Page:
Grant Coordinators and Writers
Grant writers and coordinators work for nonprofit organizations and agencies, such as social service agencies, arts organizations, museums, educational institutions, and research foundations. Grant writers also work independently as freelancers. They contract their services to smaller nonprofit agencies or individuals who might seek funding for an arts program or a scientific research project, for example.
After earning your bachelor's degree, apply for a job at a nonprofit organization. Keep in mind that you will probably be hired by an agency to do tasks other than grant writing or coordinating. You first need to learn how the organization operates and understand its goals before beginning to work with grants. In these first years, many prospective coordinators and writers sign up for management training programs or courses in technical writing, grant writing, psychology, sociology, and statistical methods.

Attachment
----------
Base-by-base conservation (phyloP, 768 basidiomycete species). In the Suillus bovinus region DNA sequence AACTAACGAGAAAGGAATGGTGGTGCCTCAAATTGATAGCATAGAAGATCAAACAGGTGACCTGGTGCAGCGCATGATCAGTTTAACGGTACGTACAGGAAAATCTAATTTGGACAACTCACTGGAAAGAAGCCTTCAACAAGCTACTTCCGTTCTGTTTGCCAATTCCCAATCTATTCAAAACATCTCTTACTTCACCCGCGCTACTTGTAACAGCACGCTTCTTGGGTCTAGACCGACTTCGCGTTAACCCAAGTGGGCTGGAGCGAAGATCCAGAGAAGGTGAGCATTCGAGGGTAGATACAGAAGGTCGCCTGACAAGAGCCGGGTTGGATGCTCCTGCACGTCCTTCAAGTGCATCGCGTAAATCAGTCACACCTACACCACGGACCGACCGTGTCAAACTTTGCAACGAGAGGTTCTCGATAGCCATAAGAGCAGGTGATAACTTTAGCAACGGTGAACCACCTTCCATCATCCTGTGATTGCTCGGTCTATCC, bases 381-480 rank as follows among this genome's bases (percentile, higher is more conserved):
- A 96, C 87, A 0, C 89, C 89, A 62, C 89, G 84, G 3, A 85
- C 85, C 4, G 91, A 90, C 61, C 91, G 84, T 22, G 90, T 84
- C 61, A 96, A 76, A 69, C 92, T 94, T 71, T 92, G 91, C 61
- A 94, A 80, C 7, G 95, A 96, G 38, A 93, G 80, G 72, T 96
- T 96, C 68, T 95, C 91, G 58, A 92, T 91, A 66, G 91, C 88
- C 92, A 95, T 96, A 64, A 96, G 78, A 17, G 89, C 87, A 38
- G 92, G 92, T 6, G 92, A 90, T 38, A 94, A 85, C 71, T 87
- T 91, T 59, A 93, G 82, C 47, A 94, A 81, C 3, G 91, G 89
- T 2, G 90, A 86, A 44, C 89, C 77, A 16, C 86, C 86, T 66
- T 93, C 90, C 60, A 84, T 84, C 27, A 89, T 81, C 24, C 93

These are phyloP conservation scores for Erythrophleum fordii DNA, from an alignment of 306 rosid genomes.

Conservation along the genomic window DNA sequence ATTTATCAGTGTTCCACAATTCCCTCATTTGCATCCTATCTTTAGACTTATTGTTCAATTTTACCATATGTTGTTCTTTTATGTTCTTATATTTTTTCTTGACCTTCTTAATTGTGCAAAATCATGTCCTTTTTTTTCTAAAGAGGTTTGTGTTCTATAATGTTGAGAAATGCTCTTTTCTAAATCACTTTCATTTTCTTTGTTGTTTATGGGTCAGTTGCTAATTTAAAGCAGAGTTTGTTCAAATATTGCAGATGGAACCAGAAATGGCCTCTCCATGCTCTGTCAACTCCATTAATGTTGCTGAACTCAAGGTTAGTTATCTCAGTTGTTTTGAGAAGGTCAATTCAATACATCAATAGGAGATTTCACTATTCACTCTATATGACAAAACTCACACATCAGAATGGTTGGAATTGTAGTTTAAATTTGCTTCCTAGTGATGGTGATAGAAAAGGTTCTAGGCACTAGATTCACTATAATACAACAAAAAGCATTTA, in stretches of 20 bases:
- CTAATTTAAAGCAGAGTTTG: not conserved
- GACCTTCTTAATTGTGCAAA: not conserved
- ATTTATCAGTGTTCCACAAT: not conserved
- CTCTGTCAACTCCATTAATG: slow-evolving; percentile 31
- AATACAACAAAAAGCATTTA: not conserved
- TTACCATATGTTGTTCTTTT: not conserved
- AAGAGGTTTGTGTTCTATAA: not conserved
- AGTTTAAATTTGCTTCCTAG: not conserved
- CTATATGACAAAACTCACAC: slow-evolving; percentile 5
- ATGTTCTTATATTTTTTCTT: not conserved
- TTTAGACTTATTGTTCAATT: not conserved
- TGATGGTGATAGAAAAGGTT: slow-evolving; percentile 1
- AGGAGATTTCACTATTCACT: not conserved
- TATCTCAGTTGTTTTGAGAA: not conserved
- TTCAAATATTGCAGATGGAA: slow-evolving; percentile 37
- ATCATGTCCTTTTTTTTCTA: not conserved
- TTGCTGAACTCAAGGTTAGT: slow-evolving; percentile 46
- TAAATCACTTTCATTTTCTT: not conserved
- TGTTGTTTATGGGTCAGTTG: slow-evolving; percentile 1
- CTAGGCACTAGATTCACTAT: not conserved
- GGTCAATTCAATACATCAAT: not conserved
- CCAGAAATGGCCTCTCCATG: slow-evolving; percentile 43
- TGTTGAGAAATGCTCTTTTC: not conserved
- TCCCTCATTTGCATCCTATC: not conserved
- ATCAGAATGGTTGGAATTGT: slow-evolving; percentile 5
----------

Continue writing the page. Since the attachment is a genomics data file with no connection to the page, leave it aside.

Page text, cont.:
Since grant coordinators almost always begin their careers in other work, they advance into grant positions by showing an understanding of the organization's goals. Once the organization moves a person into a grant position, advancement comes with successful work on grant proposals and obtaining the necessary funding. If the grant coordinator and writer positions are separate, usually grant writers advance to grant coordinators, having gained expertise and familiarity with the funding community. But because nonprofit organizations often employ only one person responsible for grant writing and coordination, a grant administrator advances by moving into a position with a larger nonprofit organization that requires higher-level skills.
Tips for Entry
Visit the following Web sites for job listings:
Read publications such as Advancing Philanthropy (http://www.afpnet.org/Publications/IssueList.cfm?navItemNumber=544) and the Chronicle of Philanthropy (http://philanthropy.com) to learn more about the field.
Attend the American Grant Writers' Association annual conference (http://www.agwa.us) to network and participate in continuing education activities.
Participate in information interviews with grant writers and coordinators. Ask them for education and career advice.